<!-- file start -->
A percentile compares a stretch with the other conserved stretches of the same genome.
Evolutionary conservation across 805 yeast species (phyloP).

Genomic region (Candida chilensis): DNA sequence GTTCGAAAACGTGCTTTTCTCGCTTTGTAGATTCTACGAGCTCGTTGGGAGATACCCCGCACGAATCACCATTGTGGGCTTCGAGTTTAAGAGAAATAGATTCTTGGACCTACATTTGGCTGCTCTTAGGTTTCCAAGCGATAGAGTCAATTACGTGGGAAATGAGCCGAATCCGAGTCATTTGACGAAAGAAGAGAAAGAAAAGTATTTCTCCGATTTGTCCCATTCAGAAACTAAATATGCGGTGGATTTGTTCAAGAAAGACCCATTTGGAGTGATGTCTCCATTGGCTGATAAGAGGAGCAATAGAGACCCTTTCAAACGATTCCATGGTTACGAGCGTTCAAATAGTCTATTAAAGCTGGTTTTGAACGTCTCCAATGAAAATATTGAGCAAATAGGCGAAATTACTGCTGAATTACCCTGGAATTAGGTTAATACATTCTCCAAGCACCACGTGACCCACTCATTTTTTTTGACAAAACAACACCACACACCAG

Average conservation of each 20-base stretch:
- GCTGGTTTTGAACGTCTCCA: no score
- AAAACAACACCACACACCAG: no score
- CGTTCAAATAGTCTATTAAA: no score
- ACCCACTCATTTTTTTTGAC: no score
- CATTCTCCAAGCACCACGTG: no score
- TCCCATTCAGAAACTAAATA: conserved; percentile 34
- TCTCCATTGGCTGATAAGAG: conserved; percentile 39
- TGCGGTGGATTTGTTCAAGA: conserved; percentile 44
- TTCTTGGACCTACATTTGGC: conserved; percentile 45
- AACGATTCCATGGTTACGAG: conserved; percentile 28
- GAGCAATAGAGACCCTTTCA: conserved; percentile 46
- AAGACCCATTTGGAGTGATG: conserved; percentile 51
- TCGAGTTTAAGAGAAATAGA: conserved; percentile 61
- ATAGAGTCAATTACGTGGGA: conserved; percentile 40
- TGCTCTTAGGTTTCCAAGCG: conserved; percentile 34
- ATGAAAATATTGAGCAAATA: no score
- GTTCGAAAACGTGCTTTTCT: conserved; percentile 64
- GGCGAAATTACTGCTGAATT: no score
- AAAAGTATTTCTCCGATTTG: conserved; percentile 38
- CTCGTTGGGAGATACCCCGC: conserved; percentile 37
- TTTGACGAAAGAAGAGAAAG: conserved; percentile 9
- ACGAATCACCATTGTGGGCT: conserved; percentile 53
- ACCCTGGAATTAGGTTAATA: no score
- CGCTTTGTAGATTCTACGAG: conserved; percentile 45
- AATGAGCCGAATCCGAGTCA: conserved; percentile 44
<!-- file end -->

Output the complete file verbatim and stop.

A percentile compares a stretch with the other conserved stretches of the same genome.
Evolutionary conservation across 805 yeast species (phyloP).

Genomic region (Candida chilensis): DNA sequence GTTCGAAAACGTGCTTTTCTCGCTTTGTAGATTCTACGAGCTCGTTGGGAGATACCCCGCACGAATCACCATTGTGGGCTTCGAGTTTAAGAGAAATAGATTCTTGGACCTACATTTGGCTGCTCTTAGGTTTCCAAGCGATAGAGTCAATTACGTGGGAAATGAGCCGAATCCGAGTCATTTGACGAAAGAAGAGAAAGAAAAGTATTTCTCCGATTTGTCCCATTCAGAAACTAAATATGCGGTGGATTTGTTCAAGAAAGACCCATTTGGAGTGATGTCTCCATTGGCTGATAAGAGGAGCAATAGAGACCCTTTCAAACGATTCCATGGTTACGAGCGTTCAAATAGTCTATTAAAGCTGGTTTTGAACGTCTCCAATGAAAATATTGAGCAAATAGGCGAAATTACTGCTGAATTACCCTGGAATTAGGTTAATACATTCTCCAAGCACCACGTGACCCACTCATTTTTTTTGACAAAACAACACCACACACCAG

Average conservation of each 20-base stretch:
- GCTGGTTTTGAACGTCTCCA: no score
- AAAACAACACCACACACCAG: no score
- CGTTCAAATAGTCTATTAAA: no score
- ACCCACTCATTTTTTTTGAC: no score
- CATTCTCCAAGCACCACGTG: no score
- TCCCATTCAGAAACTAAATA: conserved; percentile 34
- TCTCCATTGGCTGATAAGAG: conserved; percentile 39
- TGCGGTGGATTTGTTCAAGA: conserved; percentile 44
- TTCTTGGACCTACATTTGGC: conserved; percentile 45
- AACGATTCCATGGTTACGAG: conserved; percentile 28
- GAGCAATAGAGACCCTTTCA: conserved; percentile 46
- AAGACCCATTTGGAGTGATG: conserved; percentile 51
- TCGAGTTTAAGAGAAATAGA: conserved; percentile 61
- ATAGAGTCAATTACGTGGGA: conserved; percentile 40
- TGCTCTTAGGTTTCCAAGCG: conserved; percentile 34
- ATGAAAATATTGAGCAAATA: no score
- GTTCGAAAACGTGCTTTTCT: conserved; percentile 64
- GGCGAAATTACTGCTGAATT: no score
- AAAAGTATTTCTCCGATTTG: conserved; percentile 38
- CTCGTTGGGAGATACCCCGC: conserved; percentile 37
- TTTGACGAAAGAAGAGAAAG: conserved; percentile 9
- ACGAATCACCATTGTGGGCT: conserved; percentile 53
- ACCCTGGAATTAGGTTAATA: no score
- CGCTTTGTAGATTCTACGAG: conserved; percentile 45
- AATGAGCCGAATCCGAGTCA: conserved; percentile 44